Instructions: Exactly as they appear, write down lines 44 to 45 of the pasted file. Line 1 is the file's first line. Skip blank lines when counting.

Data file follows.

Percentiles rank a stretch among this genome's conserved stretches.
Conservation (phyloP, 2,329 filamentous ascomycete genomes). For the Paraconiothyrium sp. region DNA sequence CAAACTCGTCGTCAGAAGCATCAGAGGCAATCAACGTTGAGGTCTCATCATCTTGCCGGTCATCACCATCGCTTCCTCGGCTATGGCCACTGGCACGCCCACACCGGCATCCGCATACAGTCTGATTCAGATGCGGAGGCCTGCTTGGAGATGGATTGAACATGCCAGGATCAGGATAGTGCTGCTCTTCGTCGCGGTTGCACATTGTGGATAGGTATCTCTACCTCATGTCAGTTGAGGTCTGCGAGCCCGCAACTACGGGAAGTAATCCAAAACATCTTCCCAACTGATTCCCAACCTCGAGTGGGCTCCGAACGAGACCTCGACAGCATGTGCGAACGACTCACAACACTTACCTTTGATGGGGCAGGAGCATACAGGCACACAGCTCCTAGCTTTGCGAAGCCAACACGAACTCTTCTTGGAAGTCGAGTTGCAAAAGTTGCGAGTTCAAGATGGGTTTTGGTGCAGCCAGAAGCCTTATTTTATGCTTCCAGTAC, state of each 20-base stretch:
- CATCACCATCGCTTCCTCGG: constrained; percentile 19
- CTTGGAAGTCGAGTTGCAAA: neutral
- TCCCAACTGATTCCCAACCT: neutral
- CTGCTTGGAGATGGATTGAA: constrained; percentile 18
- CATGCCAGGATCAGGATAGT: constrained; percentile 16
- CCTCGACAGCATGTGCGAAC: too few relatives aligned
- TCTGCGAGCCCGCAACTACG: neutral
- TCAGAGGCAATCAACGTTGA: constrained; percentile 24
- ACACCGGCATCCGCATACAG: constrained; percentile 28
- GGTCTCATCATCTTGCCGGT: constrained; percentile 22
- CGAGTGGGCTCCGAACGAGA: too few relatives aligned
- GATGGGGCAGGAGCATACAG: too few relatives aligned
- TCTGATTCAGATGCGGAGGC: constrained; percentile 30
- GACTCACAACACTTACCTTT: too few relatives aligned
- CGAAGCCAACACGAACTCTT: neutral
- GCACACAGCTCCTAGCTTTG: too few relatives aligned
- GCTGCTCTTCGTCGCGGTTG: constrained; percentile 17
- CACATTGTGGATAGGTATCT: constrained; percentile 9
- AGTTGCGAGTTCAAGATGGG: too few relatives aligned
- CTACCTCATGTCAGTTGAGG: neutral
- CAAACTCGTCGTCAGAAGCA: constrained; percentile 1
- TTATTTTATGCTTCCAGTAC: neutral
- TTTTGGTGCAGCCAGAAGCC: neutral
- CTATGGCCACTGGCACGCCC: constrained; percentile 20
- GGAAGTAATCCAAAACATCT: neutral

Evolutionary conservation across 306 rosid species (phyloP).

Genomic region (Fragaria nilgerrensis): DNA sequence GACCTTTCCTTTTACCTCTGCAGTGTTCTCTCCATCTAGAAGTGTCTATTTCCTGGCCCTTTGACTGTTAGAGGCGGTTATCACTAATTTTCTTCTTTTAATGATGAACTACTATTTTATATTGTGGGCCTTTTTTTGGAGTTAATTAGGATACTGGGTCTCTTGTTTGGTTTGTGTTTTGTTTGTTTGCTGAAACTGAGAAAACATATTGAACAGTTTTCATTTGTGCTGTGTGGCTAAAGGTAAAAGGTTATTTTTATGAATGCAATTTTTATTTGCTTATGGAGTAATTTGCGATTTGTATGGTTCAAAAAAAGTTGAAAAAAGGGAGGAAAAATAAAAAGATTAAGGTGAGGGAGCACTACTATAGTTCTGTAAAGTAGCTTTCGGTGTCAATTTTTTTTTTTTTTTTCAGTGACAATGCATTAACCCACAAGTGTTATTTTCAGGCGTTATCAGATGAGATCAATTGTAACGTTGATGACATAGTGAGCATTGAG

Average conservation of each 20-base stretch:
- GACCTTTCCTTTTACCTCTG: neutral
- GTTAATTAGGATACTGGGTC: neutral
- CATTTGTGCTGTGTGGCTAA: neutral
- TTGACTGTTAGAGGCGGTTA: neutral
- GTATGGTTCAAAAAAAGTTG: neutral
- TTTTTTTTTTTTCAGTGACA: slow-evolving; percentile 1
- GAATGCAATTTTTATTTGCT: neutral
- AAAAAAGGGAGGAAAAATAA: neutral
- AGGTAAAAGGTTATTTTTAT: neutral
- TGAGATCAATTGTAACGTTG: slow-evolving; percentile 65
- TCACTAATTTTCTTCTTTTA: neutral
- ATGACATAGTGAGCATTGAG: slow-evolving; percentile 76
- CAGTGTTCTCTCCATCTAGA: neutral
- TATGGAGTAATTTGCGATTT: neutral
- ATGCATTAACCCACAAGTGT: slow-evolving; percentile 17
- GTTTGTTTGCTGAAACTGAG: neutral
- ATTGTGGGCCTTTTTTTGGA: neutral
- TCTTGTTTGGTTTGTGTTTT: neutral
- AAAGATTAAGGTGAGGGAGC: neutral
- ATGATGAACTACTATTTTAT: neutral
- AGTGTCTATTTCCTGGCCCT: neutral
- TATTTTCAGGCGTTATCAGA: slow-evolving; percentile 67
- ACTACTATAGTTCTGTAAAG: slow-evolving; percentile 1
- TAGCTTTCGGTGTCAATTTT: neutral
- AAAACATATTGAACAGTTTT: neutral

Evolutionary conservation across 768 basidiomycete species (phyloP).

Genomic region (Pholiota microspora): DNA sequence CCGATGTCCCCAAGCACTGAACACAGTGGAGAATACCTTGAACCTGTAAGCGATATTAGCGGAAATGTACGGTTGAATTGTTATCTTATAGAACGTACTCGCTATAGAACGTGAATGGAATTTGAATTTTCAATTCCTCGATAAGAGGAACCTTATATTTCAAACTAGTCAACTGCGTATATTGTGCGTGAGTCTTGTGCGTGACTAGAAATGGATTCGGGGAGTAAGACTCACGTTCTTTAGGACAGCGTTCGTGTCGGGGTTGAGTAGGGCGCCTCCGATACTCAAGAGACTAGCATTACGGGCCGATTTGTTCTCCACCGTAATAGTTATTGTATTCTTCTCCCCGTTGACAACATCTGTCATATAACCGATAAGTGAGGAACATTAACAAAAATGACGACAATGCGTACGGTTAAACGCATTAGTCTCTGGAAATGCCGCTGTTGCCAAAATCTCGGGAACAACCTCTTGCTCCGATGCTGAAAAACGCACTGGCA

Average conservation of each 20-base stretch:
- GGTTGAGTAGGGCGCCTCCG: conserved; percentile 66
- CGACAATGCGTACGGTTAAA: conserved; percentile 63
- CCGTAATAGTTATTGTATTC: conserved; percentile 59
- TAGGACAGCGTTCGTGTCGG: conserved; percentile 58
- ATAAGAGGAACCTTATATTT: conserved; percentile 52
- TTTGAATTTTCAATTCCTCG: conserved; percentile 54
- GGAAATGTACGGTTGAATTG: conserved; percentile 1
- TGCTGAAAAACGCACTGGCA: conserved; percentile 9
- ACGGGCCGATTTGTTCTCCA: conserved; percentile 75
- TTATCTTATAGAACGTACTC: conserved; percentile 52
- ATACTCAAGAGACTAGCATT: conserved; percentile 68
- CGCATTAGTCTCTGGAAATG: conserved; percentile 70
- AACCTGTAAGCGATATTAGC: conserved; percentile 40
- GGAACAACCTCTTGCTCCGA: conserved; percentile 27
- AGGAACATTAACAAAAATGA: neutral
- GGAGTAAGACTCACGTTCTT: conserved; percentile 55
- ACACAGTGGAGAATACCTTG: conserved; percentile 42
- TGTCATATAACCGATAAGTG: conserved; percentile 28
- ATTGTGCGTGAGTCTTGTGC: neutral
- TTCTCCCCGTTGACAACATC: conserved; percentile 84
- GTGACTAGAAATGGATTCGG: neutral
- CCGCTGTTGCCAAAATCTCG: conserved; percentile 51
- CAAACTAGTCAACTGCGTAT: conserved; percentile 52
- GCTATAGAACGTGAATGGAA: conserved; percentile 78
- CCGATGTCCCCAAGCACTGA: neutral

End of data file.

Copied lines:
- TATGGAGTAATTTGCGATTT: neutral
- ATGCATTAACCCACAAGTGT: slow-evolving; percentile 17